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'Hollow Halloween Hokum': Are American Horror Story: Apocalypse's (2018) Scares Falling Flat?



Elliott-Smith D (2018) 'Hollow Halloween Hokum': Are American Horror Story: Apocalypse's (2018) Scares Falling Flat?. CST Online [Blog Post] 31.10.2018.

Anthology Gothic horror series American Horror Story (henceforth AHS) has, since its inception, appropriated and paid nostalgic homage to a number of horror texts drawn both from TV and cinema. Across its (currently) eight seasons, the show has garnered a cult following in the LGBTQ+ community and attracted a wealth of interest in queer academic circles. I have previously argued that the appeal of AHS as the Queer Horror TV show par excellence, lies specifically in its anti-essentialist queer appropriation of both gender and genre. Via the show’s focus on the concept of identity-as-costume, the queer fans of AHS experience a pleasure-filled immersion in genre, gender, identity and temporal forms that are all effectively shown to be constructed, culturally imposed and therefore, able to be assumed and rejected at will. Now in its eighth season, subtitled Apocalypse, Geller and Banker’s term, ‘temporal drag’ now seems to have been extended to its own timelines within the show’s own extensive mythology. What seems to have occurred in this particular season of AHS is a move towards hyper-reflexivity, Apocalypse has essentially become a ‘Greatest Hits’ of AHS. While operating clearly as fan-service, the show adopts a kind of Comic-Con-style frenzy of cos-play, identities shift, are multiple, cross-over, reincarnate, and there is a drag-like self-awareneness that seems to bleed from every pore of this particular series. But to what end? Has narrative coherence, not exactly ever a strength of the AHS franchise, been sacrificed as a consequence?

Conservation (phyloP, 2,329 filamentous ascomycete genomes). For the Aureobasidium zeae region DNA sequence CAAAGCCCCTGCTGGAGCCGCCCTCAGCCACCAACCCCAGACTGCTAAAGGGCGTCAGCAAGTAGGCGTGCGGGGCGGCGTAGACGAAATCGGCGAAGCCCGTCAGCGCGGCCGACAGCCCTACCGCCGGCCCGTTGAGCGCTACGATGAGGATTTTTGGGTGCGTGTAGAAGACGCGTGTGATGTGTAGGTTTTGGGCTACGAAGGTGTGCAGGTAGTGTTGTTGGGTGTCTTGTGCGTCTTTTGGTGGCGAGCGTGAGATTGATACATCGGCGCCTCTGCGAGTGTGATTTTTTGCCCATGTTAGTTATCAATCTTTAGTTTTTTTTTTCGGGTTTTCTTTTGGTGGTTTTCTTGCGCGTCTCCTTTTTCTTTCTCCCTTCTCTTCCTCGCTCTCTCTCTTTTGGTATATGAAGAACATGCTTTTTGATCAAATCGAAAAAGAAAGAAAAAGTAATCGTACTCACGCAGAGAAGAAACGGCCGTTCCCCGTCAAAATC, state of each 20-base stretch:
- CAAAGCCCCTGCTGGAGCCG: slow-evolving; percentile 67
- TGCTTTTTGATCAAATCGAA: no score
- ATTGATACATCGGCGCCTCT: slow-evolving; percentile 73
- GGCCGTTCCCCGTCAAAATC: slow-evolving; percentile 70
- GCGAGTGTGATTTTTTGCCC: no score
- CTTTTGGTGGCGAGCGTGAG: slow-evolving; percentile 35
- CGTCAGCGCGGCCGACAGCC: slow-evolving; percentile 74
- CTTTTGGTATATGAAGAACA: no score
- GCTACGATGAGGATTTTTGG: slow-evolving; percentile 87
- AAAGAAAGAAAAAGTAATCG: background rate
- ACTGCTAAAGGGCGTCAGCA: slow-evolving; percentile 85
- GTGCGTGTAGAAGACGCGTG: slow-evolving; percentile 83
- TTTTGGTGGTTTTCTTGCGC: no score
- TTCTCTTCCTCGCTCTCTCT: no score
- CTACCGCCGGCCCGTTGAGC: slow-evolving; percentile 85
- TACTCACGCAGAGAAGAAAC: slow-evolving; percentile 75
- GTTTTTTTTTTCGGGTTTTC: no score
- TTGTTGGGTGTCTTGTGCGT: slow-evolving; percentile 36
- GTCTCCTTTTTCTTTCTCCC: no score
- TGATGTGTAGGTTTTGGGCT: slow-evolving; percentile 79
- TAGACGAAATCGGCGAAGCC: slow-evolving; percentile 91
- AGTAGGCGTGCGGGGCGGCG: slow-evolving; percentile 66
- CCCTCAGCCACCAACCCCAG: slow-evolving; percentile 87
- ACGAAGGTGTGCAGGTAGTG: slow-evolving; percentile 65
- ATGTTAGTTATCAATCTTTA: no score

Queer Horror; Television Horror; American Horror Story; Drag; Postmodernism

Type of mediaBlog Post
FundersUniversity of Hertfordshire
Publication date online31/10/2018
Publisher URL…n-elliott-smith/

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Dr Darren Elliott-Smith

Dr Darren Elliott-Smith

Senior Lecturer in Film & Gender Studies, Communications, Media and Culture

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